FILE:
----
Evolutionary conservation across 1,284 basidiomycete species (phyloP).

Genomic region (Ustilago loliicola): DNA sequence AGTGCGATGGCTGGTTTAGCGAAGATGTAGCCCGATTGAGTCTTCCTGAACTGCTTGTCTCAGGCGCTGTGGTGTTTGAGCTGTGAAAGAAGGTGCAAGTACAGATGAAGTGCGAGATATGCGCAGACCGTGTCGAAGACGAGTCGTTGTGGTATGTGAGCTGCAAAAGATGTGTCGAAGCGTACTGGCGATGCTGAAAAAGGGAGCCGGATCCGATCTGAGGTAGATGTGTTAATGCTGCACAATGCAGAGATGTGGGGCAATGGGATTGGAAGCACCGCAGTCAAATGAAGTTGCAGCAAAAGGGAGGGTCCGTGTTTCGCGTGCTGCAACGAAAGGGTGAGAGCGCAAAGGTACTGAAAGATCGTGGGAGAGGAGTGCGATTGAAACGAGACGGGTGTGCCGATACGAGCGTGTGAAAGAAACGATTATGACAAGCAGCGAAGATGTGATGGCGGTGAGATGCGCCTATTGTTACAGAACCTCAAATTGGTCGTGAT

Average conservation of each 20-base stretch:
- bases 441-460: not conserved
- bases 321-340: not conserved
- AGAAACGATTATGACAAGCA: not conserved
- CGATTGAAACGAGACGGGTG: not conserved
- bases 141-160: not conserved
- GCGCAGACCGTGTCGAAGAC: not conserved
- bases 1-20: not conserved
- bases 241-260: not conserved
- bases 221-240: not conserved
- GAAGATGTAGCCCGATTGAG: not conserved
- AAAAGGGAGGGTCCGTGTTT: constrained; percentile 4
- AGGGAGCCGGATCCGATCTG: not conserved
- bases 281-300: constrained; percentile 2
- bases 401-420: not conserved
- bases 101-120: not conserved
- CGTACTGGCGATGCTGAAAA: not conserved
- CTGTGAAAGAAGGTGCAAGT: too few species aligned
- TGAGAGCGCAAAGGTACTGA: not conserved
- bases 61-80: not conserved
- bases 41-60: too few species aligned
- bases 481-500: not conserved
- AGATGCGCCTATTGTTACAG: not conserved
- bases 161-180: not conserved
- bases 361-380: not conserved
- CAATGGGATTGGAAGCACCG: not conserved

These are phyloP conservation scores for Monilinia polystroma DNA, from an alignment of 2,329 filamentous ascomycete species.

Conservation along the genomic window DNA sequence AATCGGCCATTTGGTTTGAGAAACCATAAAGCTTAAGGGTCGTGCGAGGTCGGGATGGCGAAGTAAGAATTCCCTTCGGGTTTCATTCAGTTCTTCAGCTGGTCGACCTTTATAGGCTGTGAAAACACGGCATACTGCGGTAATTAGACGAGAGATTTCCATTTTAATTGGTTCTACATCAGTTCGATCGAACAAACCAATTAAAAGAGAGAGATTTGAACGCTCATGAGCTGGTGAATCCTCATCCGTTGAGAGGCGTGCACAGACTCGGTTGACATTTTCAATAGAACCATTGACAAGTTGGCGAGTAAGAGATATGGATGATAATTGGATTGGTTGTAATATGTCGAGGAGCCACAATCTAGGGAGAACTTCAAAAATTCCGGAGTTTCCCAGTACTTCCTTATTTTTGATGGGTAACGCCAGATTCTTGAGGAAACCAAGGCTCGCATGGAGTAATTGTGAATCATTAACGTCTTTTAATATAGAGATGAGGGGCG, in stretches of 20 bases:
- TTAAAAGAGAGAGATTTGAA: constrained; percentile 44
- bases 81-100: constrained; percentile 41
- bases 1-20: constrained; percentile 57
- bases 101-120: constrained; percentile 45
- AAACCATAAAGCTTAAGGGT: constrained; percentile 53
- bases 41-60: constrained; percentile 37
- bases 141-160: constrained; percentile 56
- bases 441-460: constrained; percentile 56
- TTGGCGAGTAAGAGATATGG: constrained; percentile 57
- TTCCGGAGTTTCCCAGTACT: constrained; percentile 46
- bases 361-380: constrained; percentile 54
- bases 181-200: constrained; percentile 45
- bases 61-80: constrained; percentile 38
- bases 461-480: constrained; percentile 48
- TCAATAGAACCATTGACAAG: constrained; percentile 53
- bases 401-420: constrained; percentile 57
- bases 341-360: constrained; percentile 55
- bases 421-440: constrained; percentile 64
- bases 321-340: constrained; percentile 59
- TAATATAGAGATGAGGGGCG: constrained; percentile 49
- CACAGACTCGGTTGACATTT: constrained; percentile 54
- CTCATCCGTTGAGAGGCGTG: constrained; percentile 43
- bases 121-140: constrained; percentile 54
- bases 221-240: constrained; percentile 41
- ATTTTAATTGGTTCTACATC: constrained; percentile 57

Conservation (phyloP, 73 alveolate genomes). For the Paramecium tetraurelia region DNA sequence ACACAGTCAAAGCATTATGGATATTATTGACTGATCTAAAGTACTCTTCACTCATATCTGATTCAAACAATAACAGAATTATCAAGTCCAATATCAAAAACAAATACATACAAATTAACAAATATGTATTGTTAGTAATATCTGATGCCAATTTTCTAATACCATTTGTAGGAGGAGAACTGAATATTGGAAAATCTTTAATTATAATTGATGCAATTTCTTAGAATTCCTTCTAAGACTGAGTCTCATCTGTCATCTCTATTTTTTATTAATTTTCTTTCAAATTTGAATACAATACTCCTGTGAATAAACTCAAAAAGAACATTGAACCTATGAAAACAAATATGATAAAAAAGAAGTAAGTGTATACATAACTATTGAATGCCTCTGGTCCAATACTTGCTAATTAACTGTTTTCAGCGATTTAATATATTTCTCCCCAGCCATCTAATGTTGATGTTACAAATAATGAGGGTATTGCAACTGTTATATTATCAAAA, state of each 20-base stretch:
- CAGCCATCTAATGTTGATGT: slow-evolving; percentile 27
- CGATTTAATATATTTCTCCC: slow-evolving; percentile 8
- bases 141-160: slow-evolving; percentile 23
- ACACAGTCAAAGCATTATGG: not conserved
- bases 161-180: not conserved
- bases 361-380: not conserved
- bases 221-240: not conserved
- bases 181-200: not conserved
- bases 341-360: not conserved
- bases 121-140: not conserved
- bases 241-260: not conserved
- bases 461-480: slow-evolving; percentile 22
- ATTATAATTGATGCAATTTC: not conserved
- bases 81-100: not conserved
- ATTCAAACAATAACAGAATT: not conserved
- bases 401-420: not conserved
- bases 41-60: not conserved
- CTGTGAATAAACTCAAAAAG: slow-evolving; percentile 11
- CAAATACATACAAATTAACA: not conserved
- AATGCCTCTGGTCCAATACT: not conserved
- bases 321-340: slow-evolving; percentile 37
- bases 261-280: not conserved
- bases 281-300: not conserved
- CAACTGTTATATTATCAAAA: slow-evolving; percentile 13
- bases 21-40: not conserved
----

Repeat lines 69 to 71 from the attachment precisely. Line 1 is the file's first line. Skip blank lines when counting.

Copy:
- ATTATAATTGATGCAATTTC: not conserved
- bases 81-100: not conserved
- ATTCAAACAATAACAGAATT: not conserved